Some Democrats are eager not to overthink the matter.
Despite sustained attacks from Trump, they note that the protests and violence are happening under Trump’s watch as president.
Trump has stuck to one note — a “law and order” message — and has not yet acknowledged Blake’s shooting in public. He’s instead swiped at NBA players who postponed games out of protest.
“What happened … will, in my view, only add to the urgency of those holding the belief that something has to change, and sear even further into the minds of voters that we are in a terrible, bleak place,” said Joe Zepecki, a Democratic strategist in Wisconsin.
“That’s not the sentiment you want widely held if you are the incumbent president facing re-election,” he added.
Sen. Kamala Harris (D-Calif.), Biden’s running mate, made a video appearance at Friday’s civil rights event at the National Mall, encouraging the thousands who gathered there to continue fighting for racial justice.
“The road ahead, it is not going to be easy, but if we work together to challenge every instinct our nation has to return to the status quo … we have an opportunity to make history, right here and right now,” she said.
Still, there are some who are warning that Democrats are not taking the public safety piece seriously enough.
Mike Erlandson, the former Democratic party chairman in Minnesota, has personally helped clean up parts of his home town of Minneapolis that were destroyed in protests following the police killing of Gorge Floyd.
He says Minnesotans are inundated with local news reports on the violent aspects of the demonstrations, and he worries that voters in his battleground state will blame Democrats for not doing enough to stop them.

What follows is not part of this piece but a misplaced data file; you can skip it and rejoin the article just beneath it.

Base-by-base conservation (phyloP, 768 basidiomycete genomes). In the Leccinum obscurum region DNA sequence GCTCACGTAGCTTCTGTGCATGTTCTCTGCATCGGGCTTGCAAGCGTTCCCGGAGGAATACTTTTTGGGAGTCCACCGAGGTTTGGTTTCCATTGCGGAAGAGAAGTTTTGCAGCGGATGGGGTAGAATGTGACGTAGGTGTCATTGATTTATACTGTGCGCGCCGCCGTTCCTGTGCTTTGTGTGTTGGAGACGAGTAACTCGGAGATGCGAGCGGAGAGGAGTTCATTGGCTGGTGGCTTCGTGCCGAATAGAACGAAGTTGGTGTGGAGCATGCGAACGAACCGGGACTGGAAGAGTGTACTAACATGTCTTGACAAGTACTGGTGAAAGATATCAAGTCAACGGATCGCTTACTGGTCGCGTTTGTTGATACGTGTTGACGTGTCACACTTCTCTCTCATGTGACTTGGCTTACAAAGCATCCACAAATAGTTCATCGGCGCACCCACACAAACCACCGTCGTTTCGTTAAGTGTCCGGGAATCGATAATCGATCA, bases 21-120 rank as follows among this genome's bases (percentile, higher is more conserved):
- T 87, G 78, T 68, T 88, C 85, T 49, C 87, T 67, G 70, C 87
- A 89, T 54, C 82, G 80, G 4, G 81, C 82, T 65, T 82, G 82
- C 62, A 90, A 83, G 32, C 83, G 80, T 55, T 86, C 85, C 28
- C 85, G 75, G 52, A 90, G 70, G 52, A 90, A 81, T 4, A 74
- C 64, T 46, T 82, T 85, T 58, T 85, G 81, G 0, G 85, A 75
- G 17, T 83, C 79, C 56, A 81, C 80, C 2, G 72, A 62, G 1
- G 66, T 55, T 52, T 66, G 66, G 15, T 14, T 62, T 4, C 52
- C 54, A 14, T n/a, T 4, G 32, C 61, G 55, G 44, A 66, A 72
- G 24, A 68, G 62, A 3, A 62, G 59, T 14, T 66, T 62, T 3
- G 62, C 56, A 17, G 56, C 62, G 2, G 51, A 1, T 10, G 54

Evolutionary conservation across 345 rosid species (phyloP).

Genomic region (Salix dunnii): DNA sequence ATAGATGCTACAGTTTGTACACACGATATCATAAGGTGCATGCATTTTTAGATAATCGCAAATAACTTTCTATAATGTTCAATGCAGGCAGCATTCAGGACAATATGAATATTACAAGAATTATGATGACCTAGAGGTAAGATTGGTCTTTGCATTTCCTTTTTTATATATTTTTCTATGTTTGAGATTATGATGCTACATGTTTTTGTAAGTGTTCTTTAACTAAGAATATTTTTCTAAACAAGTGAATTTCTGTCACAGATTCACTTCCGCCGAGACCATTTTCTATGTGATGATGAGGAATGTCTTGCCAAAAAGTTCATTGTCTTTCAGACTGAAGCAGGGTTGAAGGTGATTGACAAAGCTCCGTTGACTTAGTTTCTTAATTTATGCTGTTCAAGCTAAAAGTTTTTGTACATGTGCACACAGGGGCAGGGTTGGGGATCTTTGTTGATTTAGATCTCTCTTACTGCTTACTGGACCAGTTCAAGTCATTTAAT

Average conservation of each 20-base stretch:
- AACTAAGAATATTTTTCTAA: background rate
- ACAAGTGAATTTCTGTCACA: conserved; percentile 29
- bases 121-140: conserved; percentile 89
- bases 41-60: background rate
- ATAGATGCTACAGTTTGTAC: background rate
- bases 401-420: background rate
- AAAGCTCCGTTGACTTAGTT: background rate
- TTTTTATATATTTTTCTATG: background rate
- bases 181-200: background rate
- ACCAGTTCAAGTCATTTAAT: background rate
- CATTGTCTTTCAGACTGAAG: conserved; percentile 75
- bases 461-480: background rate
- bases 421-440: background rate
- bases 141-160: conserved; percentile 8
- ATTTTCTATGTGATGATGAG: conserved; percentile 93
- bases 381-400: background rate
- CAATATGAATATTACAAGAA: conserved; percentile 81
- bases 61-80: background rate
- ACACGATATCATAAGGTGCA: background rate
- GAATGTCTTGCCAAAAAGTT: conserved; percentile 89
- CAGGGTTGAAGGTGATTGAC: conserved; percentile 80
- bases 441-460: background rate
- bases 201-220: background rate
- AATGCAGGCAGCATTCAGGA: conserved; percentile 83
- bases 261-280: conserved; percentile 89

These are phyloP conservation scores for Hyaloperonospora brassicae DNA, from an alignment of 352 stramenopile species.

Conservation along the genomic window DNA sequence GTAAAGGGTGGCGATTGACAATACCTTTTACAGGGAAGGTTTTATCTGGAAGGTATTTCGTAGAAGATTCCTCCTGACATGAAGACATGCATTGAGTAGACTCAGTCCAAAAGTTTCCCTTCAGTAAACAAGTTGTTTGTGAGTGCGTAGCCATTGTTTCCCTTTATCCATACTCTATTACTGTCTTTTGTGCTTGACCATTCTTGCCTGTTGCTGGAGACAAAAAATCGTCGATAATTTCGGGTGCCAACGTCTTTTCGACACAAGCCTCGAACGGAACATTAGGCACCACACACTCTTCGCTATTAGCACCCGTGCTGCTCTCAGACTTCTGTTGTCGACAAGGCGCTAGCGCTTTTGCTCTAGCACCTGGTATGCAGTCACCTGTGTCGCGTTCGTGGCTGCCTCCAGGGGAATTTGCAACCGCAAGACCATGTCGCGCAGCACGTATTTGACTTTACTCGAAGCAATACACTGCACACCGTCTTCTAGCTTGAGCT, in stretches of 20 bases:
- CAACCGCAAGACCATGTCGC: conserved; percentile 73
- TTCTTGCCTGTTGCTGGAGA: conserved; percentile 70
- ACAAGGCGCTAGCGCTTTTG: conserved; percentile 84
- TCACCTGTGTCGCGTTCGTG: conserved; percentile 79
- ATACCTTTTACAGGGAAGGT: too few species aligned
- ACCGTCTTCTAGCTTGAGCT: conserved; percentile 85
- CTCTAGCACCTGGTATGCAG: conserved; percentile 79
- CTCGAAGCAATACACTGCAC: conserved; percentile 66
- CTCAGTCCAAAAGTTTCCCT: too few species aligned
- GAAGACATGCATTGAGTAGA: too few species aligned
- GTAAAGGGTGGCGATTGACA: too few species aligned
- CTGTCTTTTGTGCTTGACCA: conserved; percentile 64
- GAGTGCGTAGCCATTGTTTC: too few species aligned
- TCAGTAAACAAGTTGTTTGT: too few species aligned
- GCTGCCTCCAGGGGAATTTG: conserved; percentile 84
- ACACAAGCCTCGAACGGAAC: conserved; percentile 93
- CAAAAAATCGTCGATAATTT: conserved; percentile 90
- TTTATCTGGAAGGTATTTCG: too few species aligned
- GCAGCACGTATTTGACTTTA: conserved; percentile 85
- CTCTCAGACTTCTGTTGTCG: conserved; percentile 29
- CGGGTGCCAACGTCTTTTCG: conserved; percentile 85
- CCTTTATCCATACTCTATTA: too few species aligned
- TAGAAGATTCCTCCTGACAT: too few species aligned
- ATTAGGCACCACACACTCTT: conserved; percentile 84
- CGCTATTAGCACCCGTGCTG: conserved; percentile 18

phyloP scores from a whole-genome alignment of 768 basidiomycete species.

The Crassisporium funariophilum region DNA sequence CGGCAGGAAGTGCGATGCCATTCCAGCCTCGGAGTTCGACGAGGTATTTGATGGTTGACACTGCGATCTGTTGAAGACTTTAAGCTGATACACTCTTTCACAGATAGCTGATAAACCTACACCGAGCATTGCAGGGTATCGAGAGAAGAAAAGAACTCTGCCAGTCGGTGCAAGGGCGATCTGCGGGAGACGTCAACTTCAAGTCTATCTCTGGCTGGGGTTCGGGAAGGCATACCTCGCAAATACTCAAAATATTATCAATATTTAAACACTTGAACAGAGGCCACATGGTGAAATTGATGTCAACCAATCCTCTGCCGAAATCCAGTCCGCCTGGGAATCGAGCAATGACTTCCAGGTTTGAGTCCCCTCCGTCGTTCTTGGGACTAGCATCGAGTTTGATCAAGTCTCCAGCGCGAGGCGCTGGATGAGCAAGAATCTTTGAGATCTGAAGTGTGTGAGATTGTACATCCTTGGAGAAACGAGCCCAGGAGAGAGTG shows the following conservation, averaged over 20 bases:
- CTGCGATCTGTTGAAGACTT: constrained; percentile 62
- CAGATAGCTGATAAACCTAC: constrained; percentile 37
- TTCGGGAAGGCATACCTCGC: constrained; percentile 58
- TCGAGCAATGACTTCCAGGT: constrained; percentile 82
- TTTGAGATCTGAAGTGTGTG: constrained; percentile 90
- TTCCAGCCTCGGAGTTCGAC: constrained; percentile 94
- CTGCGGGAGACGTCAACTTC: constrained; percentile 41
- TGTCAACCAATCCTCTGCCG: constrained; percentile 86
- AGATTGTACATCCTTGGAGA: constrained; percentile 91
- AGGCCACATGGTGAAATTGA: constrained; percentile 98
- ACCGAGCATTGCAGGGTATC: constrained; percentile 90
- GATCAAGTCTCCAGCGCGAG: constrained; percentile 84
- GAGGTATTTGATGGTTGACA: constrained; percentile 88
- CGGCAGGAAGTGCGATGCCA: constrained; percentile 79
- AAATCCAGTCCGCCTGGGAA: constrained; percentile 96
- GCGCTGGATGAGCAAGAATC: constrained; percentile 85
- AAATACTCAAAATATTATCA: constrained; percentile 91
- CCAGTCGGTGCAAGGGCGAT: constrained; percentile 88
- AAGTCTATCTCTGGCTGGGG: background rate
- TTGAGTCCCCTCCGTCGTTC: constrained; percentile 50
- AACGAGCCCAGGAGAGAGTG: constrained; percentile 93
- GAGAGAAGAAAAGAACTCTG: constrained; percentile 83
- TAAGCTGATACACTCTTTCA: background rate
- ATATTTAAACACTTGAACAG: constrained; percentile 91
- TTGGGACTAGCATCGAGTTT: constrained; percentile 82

“Some Democratic leaders in some of these cities, including my hometown, have been quieter than perhaps they should be when it comes to speaking out against individuals who choose to perpetrate crime against society or someone else’s property,” Erlandson said.
“That’s different from your constitutional right to protest. Everybody believes the protests should be peaceful activities, so it’s frustrating at times to see people condoning activity that is violent because they are afraid to speak up,” he added. “The vast majority are peaceful protesters but there’s also a bad element that hides among us and uses us for cover.”
There has been some media pressure on Democrats recently to respond to the destructive elements of the protests.
The New York Times and The Atlantic ran stories that served as warnings about electoral backlash to protests that spin out of control.
CNN’s Don Lemon is calling on Biden to give a speech from behind a podium in Washington, D.C., to make clear his opposition to lawbreaking activity, saying he’s seen polling that indicates this is a weak spot for Democrats.
“I am committed to Joe Biden and a Democratic victory across the board in November and to do that, we Democrats need to stand foursquare for racial justice and equity,” said Douglas Schoen, a Democratic pollster and former adviser to President Bill Clinton. “And we also need to stand against lawlessness and tragically the violence we have seen recently and last spring after the tragic and most likely criminal murder of George Floyd last spring.”
Democrats say they have no illusions about pleasing everyone.
“Overall this is about two distinct different pathways and two choices,” said the Biden ally. “One side who is actively calling it mobs and riots and the other side saying these protests are valid. … If you’re a white person who is scared that Black and brown folks are coming to your neighborhood, you’re exactly who Donald Trump is talking to. If that’s a problem for them, I’m not sure we’ll be able to get their support.”
Story cited here.